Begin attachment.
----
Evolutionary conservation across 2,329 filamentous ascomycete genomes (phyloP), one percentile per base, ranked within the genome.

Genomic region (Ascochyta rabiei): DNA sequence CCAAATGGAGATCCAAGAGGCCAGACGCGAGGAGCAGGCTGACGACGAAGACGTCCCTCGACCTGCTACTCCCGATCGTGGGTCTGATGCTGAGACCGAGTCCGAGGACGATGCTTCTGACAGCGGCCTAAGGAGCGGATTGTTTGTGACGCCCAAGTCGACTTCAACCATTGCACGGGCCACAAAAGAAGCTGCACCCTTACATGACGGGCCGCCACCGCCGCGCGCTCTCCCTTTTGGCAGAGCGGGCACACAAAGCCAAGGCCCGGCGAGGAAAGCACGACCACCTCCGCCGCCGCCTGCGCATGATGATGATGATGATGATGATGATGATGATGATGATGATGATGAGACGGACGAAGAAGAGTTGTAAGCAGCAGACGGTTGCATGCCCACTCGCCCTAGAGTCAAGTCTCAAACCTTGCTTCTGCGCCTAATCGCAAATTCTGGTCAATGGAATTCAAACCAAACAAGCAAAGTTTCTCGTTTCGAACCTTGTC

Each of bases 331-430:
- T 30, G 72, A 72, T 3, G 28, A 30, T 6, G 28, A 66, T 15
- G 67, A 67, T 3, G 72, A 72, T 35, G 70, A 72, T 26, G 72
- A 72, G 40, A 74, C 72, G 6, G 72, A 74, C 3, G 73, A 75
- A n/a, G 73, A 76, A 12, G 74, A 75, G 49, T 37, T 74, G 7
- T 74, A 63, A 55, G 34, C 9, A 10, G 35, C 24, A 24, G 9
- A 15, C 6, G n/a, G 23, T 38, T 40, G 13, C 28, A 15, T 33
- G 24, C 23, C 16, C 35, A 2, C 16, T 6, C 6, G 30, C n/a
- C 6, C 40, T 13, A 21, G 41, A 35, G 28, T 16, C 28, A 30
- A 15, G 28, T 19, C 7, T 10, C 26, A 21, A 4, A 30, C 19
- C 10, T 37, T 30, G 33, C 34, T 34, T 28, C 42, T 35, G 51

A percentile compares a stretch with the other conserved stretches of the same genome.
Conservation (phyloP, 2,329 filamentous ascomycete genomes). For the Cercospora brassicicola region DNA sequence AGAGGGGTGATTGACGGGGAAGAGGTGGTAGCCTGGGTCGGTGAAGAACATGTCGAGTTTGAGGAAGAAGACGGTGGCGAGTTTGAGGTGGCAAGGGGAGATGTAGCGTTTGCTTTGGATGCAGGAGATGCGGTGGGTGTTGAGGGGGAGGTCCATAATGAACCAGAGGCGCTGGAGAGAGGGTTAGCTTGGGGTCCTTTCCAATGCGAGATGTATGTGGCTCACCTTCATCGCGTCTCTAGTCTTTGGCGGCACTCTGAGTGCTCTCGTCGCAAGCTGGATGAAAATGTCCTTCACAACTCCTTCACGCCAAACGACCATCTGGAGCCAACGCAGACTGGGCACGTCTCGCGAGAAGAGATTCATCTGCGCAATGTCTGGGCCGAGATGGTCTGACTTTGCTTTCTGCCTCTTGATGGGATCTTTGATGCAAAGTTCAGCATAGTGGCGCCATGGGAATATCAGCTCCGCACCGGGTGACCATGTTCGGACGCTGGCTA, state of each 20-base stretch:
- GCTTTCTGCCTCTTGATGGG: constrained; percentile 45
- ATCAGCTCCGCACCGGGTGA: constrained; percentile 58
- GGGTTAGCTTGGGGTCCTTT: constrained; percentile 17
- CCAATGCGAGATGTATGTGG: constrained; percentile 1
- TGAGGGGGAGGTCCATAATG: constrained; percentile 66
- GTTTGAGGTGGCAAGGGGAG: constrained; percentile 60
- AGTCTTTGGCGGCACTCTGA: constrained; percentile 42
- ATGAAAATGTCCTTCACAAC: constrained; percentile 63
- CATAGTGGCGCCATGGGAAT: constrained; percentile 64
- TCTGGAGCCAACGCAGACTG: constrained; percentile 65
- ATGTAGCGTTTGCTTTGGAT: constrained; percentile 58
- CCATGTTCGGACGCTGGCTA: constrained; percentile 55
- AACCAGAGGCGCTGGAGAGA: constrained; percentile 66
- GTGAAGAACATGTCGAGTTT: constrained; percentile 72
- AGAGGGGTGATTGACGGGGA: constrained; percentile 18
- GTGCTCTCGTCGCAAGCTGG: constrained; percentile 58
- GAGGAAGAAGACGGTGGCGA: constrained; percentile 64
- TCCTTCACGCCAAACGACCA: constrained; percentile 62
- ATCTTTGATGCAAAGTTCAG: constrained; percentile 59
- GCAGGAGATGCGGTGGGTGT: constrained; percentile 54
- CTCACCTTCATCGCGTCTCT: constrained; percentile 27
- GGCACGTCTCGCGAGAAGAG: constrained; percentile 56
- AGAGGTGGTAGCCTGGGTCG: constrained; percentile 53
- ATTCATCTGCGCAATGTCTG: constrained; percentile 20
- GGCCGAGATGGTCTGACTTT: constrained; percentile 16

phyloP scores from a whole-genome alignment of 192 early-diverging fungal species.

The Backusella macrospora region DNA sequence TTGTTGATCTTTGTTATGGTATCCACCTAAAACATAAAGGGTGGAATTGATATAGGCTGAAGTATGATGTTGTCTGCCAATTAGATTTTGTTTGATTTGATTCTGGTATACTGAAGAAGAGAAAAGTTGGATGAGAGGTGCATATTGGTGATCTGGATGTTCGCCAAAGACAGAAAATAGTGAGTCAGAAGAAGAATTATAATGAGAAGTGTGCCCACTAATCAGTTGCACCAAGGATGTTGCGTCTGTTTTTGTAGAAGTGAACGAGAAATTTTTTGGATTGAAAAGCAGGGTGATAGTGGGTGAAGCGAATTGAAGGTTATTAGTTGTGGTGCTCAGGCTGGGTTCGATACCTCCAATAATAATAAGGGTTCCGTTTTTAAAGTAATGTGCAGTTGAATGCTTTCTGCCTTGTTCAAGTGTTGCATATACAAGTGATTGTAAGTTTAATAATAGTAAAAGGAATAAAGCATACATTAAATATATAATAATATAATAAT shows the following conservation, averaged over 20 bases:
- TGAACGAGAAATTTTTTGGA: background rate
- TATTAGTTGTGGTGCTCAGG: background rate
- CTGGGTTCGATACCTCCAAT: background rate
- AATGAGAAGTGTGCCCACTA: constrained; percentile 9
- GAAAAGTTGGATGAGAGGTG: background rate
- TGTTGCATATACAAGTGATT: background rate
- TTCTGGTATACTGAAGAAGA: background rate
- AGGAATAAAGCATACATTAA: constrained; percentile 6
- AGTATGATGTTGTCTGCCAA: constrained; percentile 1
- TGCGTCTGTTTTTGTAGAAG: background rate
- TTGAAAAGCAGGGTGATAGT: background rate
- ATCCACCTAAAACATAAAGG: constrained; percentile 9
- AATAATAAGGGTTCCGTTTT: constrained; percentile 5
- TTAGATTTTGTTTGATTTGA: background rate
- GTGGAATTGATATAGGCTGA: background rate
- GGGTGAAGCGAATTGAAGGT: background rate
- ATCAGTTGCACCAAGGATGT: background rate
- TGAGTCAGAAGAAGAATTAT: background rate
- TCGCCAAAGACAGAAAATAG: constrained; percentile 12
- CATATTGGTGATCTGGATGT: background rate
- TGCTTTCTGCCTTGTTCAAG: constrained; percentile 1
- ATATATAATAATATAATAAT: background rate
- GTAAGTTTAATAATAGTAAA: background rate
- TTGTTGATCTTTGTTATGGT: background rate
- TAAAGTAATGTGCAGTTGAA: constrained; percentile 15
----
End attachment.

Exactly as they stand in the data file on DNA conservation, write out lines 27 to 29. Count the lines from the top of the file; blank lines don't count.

- CCATGTTCGGACGCTGGCTA: constrained; percentile 55
- AACCAGAGGCGCTGGAGAGA: constrained; percentile 66
- GTGAAGAACATGTCGAGTTT: constrained; percentile 72